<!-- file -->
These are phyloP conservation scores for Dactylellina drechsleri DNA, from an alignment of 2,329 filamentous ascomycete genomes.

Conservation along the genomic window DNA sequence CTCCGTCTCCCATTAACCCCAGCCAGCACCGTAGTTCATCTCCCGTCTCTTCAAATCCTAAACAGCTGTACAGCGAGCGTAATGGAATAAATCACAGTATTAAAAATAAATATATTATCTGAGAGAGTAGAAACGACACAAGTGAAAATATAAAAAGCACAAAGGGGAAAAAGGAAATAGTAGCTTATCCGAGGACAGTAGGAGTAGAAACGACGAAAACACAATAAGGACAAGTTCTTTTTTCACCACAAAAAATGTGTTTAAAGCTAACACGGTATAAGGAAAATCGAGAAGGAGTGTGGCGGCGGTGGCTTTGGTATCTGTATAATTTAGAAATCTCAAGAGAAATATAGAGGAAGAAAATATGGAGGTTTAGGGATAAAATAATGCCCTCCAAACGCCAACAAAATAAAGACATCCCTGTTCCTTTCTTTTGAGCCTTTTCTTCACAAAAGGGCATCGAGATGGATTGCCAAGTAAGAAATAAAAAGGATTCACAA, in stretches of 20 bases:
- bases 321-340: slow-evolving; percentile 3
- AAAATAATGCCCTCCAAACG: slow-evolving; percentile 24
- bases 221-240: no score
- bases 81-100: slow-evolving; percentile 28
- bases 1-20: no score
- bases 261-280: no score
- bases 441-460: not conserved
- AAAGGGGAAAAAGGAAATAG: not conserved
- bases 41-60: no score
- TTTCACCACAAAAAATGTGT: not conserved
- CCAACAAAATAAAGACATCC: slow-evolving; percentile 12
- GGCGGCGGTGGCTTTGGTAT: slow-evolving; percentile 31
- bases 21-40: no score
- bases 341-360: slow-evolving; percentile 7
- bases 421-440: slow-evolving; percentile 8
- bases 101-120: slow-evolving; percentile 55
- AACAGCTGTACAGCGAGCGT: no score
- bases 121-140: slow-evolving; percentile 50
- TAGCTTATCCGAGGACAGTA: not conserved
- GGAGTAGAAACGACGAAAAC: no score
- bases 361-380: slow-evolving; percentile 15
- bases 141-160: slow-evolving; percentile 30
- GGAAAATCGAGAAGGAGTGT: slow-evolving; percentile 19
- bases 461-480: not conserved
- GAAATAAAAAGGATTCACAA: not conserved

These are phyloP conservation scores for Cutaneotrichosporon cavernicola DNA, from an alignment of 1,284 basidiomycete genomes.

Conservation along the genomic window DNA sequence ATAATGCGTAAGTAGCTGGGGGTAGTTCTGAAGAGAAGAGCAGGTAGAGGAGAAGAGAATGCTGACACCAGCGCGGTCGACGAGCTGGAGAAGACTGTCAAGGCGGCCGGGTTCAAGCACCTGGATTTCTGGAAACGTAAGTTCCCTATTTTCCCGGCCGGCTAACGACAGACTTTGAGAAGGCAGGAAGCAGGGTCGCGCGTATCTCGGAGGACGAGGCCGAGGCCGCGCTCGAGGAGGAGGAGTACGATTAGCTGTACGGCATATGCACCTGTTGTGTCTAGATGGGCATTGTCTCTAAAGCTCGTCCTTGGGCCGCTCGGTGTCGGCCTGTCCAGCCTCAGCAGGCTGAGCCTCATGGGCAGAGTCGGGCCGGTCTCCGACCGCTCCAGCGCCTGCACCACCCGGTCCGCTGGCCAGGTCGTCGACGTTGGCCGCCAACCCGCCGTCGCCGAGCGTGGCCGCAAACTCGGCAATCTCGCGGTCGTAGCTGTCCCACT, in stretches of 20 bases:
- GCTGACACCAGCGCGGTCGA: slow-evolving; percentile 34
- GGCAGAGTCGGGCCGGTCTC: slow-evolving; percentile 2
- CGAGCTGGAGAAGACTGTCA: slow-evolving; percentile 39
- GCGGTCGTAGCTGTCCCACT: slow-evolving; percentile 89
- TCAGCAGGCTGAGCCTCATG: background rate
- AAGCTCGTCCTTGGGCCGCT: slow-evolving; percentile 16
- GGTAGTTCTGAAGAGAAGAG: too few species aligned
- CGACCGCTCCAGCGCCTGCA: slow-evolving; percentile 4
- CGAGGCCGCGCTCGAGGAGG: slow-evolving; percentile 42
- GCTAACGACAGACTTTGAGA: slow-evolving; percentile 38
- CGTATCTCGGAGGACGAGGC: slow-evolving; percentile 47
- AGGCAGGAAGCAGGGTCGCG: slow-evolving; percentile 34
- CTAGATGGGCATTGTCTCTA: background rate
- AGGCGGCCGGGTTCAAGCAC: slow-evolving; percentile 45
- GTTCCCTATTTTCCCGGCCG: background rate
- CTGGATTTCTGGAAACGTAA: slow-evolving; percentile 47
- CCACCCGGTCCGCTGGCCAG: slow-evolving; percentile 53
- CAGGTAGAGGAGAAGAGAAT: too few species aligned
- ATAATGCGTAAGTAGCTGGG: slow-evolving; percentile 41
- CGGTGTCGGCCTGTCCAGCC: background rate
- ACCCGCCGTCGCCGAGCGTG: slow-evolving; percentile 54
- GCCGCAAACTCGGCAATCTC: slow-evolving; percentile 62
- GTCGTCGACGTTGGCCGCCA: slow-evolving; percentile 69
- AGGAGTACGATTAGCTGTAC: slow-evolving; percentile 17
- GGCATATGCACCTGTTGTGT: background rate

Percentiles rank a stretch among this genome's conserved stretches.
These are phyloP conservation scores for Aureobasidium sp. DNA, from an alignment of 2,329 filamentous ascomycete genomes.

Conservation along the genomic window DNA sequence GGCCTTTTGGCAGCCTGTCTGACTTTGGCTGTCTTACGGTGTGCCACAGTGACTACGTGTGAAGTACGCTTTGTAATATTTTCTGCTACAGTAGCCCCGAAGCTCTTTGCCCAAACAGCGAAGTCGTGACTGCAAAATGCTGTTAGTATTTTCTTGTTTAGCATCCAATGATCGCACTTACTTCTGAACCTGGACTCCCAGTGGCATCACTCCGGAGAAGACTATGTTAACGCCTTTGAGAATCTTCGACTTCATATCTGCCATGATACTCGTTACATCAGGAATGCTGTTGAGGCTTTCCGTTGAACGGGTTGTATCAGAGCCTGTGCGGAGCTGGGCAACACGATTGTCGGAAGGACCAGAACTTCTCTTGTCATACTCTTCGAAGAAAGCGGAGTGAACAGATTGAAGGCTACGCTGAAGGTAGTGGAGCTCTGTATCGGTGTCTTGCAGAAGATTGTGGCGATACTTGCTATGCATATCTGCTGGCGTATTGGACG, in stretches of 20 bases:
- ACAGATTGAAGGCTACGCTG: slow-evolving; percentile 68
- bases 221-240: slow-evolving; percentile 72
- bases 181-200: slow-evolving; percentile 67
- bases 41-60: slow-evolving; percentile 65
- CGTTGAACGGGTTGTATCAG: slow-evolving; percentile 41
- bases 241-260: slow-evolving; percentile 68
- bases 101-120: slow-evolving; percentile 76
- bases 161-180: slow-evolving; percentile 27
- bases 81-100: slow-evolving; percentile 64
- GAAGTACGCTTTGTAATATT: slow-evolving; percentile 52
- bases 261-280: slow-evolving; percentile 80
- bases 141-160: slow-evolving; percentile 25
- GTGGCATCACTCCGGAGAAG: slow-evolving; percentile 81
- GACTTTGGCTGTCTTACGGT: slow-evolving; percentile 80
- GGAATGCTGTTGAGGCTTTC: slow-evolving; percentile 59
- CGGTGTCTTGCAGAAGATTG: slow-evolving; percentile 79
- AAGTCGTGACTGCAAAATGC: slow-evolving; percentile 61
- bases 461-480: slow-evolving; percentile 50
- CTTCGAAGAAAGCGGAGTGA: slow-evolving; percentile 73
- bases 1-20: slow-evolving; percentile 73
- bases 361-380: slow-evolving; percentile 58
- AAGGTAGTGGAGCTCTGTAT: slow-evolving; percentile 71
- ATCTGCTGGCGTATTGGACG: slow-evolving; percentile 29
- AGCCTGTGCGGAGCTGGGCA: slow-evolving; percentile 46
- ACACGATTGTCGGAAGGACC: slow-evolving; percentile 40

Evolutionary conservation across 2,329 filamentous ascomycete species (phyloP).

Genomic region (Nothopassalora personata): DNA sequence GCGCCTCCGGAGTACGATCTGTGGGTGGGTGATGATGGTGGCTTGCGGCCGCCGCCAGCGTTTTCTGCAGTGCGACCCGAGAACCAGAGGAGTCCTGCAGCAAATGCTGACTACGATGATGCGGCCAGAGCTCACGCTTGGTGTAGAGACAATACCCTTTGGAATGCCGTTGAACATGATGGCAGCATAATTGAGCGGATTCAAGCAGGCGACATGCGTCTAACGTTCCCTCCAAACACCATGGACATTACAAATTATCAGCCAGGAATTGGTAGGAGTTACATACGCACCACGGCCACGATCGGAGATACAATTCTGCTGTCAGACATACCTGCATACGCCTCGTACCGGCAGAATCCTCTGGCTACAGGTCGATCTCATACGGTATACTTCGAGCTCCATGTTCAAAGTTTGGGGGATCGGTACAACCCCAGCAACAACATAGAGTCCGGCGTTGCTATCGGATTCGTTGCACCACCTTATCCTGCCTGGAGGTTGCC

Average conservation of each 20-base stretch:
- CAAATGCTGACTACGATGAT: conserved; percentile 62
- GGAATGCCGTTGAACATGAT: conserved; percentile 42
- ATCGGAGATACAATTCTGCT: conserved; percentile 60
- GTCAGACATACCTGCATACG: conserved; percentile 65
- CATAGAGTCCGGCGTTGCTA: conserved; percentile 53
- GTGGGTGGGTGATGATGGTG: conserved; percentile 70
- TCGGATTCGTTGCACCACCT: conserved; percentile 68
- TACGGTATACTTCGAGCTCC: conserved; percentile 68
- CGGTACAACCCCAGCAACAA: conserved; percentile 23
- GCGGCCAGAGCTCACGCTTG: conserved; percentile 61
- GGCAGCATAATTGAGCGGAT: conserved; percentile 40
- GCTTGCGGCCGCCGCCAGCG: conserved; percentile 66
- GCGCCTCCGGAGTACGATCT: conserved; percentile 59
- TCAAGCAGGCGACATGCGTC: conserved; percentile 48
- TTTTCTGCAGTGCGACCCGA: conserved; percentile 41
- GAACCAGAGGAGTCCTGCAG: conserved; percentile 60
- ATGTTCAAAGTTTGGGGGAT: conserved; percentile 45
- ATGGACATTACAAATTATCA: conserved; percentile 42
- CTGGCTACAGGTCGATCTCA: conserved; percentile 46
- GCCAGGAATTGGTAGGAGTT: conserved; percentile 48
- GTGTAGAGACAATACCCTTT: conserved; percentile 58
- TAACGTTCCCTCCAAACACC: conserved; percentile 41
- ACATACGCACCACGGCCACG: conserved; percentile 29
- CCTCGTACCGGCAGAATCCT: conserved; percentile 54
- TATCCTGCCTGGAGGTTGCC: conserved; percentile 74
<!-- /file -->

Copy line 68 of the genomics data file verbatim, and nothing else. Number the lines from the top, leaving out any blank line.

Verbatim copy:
- bases 261-280: slow-evolving; percentile 80